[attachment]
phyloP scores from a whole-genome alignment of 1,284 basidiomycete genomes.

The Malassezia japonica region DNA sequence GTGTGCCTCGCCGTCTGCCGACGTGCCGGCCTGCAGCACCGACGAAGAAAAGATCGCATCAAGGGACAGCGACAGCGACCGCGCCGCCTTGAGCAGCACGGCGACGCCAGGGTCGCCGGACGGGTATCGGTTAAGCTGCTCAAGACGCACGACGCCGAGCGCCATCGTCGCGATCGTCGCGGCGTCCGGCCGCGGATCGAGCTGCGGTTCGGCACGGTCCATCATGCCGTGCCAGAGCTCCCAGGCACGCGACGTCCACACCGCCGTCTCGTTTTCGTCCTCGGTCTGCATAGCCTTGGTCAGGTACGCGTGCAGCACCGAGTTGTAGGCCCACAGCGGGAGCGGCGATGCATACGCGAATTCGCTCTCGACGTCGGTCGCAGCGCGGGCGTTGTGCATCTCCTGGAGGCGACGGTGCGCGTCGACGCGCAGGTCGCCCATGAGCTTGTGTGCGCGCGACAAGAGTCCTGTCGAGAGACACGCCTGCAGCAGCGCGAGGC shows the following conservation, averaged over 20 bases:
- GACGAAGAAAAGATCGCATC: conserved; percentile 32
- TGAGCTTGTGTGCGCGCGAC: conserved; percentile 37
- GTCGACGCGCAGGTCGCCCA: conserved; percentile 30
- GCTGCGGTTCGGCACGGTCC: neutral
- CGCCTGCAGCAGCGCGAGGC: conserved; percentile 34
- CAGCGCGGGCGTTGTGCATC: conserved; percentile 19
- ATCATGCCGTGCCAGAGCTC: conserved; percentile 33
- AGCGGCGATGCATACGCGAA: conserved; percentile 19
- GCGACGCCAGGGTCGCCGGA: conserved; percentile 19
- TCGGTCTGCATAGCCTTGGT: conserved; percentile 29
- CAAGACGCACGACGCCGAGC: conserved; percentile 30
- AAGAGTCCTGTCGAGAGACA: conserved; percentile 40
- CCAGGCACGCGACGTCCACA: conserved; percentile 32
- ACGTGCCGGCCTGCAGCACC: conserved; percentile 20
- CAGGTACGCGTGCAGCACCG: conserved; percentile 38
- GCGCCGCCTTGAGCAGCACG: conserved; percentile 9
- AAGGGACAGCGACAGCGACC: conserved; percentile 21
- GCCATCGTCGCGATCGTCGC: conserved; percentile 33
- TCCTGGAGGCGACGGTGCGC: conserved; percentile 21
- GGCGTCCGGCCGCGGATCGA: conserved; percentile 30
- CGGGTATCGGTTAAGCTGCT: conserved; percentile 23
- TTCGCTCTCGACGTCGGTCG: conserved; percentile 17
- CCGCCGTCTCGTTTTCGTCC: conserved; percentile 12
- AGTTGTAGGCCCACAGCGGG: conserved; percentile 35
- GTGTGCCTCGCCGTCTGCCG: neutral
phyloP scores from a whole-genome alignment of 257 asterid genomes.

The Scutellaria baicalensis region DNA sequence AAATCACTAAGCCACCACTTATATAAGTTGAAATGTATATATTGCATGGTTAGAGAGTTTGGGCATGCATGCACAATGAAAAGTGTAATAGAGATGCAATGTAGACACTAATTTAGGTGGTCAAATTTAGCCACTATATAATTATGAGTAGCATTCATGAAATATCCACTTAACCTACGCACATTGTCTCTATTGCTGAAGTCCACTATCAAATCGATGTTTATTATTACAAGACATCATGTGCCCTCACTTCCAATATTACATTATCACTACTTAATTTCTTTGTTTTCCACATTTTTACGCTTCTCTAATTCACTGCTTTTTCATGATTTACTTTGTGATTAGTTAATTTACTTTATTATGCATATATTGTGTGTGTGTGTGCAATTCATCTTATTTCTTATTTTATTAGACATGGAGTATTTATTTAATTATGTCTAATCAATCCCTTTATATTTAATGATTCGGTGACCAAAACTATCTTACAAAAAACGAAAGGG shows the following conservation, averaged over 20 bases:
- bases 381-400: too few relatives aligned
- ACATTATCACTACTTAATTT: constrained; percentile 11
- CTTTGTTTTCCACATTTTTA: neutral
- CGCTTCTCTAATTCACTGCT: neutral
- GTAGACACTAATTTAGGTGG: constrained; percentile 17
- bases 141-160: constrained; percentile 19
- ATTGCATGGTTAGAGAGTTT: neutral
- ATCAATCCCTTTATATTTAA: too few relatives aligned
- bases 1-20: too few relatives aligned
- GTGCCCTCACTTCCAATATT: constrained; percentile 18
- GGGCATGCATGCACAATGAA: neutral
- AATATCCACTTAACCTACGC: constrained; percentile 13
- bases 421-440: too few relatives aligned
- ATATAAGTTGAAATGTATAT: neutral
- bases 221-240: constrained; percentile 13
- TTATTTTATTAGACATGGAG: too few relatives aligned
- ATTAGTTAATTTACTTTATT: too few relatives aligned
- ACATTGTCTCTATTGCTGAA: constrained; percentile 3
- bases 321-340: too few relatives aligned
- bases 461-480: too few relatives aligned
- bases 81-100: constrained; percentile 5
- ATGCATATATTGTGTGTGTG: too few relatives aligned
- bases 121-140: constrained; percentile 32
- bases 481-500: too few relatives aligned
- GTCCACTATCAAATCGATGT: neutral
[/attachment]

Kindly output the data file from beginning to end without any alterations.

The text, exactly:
phyloP scores from a whole-genome alignment of 1,284 basidiomycete genomes.

The Malassezia japonica region DNA sequence GTGTGCCTCGCCGTCTGCCGACGTGCCGGCCTGCAGCACCGACGAAGAAAAGATCGCATCAAGGGACAGCGACAGCGACCGCGCCGCCTTGAGCAGCACGGCGACGCCAGGGTCGCCGGACGGGTATCGGTTAAGCTGCTCAAGACGCACGACGCCGAGCGCCATCGTCGCGATCGTCGCGGCGTCCGGCCGCGGATCGAGCTGCGGTTCGGCACGGTCCATCATGCCGTGCCAGAGCTCCCAGGCACGCGACGTCCACACCGCCGTCTCGTTTTCGTCCTCGGTCTGCATAGCCTTGGTCAGGTACGCGTGCAGCACCGAGTTGTAGGCCCACAGCGGGAGCGGCGATGCATACGCGAATTCGCTCTCGACGTCGGTCGCAGCGCGGGCGTTGTGCATCTCCTGGAGGCGACGGTGCGCGTCGACGCGCAGGTCGCCCATGAGCTTGTGTGCGCGCGACAAGAGTCCTGTCGAGAGACACGCCTGCAGCAGCGCGAGGC shows the following conservation, averaged over 20 bases:
- GACGAAGAAAAGATCGCATC: conserved; percentile 32
- TGAGCTTGTGTGCGCGCGAC: conserved; percentile 37
- GTCGACGCGCAGGTCGCCCA: conserved; percentile 30
- GCTGCGGTTCGGCACGGTCC: neutral
- CGCCTGCAGCAGCGCGAGGC: conserved; percentile 34
- CAGCGCGGGCGTTGTGCATC: conserved; percentile 19
- ATCATGCCGTGCCAGAGCTC: conserved; percentile 33
- AGCGGCGATGCATACGCGAA: conserved; percentile 19
- GCGACGCCAGGGTCGCCGGA: conserved; percentile 19
- TCGGTCTGCATAGCCTTGGT: conserved; percentile 29
- CAAGACGCACGACGCCGAGC: conserved; percentile 30
- AAGAGTCCTGTCGAGAGACA: conserved; percentile 40
- CCAGGCACGCGACGTCCACA: conserved; percentile 32
- ACGTGCCGGCCTGCAGCACC: conserved; percentile 20
- CAGGTACGCGTGCAGCACCG: conserved; percentile 38
- GCGCCGCCTTGAGCAGCACG: conserved; percentile 9
- AAGGGACAGCGACAGCGACC: conserved; percentile 21
- GCCATCGTCGCGATCGTCGC: conserved; percentile 33
- TCCTGGAGGCGACGGTGCGC: conserved; percentile 21
- GGCGTCCGGCCGCGGATCGA: conserved; percentile 30
- CGGGTATCGGTTAAGCTGCT: conserved; percentile 23
- TTCGCTCTCGACGTCGGTCG: conserved; percentile 17
- CCGCCGTCTCGTTTTCGTCC: conserved; percentile 12
- AGTTGTAGGCCCACAGCGGG: conserved; percentile 35
- GTGTGCCTCGCCGTCTGCCG: neutral
phyloP scores from a whole-genome alignment of 257 asterid genomes.

The Scutellaria baicalensis region DNA sequence AAATCACTAAGCCACCACTTATATAAGTTGAAATGTATATATTGCATGGTTAGAGAGTTTGGGCATGCATGCACAATGAAAAGTGTAATAGAGATGCAATGTAGACACTAATTTAGGTGGTCAAATTTAGCCACTATATAATTATGAGTAGCATTCATGAAATATCCACTTAACCTACGCACATTGTCTCTATTGCTGAAGTCCACTATCAAATCGATGTTTATTATTACAAGACATCATGTGCCCTCACTTCCAATATTACATTATCACTACTTAATTTCTTTGTTTTCCACATTTTTACGCTTCTCTAATTCACTGCTTTTTCATGATTTACTTTGTGATTAGTTAATTTACTTTATTATGCATATATTGTGTGTGTGTGTGCAATTCATCTTATTTCTTATTTTATTAGACATGGAGTATTTATTTAATTATGTCTAATCAATCCCTTTATATTTAATGATTCGGTGACCAAAACTATCTTACAAAAAACGAAAGGG shows the following conservation, averaged over 20 bases:
- bases 381-400: too few relatives aligned
- ACATTATCACTACTTAATTT: constrained; percentile 11
- CTTTGTTTTCCACATTTTTA: neutral
- CGCTTCTCTAATTCACTGCT: neutral
- GTAGACACTAATTTAGGTGG: constrained; percentile 17
- bases 141-160: constrained; percentile 19
- ATTGCATGGTTAGAGAGTTT: neutral
- ATCAATCCCTTTATATTTAA: too few relatives aligned
- bases 1-20: too few relatives aligned
- GTGCCCTCACTTCCAATATT: constrained; percentile 18
- GGGCATGCATGCACAATGAA: neutral
- AATATCCACTTAACCTACGC: constrained; percentile 13
- bases 421-440: too few relatives aligned
- ATATAAGTTGAAATGTATAT: neutral
- bases 221-240: constrained; percentile 13
- TTATTTTATTAGACATGGAG: too few relatives aligned
- ATTAGTTAATTTACTTTATT: too few relatives aligned
- ACATTGTCTCTATTGCTGAA: constrained; percentile 3
- bases 321-340: too few relatives aligned
- bases 461-480: too few relatives aligned
- bases 81-100: constrained; percentile 5
- ATGCATATATTGTGTGTGTG: too few relatives aligned
- bases 121-140: constrained; percentile 32
- bases 481-500: too few relatives aligned
- GTCCACTATCAAATCGATGT: neutral